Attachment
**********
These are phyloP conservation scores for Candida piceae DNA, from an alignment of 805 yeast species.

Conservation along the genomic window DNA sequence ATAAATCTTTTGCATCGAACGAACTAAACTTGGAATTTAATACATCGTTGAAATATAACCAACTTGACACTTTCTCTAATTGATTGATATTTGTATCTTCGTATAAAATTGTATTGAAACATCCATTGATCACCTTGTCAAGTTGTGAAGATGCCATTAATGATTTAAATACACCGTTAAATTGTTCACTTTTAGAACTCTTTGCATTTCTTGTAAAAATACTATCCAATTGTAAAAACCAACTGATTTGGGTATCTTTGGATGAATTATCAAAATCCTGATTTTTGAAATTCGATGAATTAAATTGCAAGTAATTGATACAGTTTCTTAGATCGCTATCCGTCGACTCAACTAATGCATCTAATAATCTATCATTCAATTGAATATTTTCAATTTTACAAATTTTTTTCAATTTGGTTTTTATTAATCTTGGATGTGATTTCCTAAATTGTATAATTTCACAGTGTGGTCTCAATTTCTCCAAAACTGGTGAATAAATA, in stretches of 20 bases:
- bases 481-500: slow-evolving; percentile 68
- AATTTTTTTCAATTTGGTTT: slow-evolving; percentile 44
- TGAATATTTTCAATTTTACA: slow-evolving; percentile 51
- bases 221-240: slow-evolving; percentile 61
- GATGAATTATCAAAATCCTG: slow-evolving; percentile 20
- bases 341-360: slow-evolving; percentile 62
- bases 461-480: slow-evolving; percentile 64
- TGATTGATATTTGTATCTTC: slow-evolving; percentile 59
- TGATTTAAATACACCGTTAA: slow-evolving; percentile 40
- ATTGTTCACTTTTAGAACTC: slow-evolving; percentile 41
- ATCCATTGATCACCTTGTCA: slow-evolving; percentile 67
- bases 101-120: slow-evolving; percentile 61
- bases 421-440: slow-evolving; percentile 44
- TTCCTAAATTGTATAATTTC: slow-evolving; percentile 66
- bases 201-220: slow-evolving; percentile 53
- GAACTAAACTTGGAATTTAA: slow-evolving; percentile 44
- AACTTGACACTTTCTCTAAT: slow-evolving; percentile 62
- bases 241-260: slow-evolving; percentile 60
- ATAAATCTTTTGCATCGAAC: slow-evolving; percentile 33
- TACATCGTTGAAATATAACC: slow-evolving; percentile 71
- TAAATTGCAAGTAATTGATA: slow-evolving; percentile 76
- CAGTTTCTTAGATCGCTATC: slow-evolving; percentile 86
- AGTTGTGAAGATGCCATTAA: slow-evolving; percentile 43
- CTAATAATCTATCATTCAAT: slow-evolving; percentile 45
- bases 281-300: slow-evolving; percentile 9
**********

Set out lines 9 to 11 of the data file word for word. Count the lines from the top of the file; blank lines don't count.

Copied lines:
- bases 461-480: slow-evolving; percentile 64
- TGATTGATATTTGTATCTTC: slow-evolving; percentile 59
- TGATTTAAATACACCGTTAA: slow-evolving; percentile 40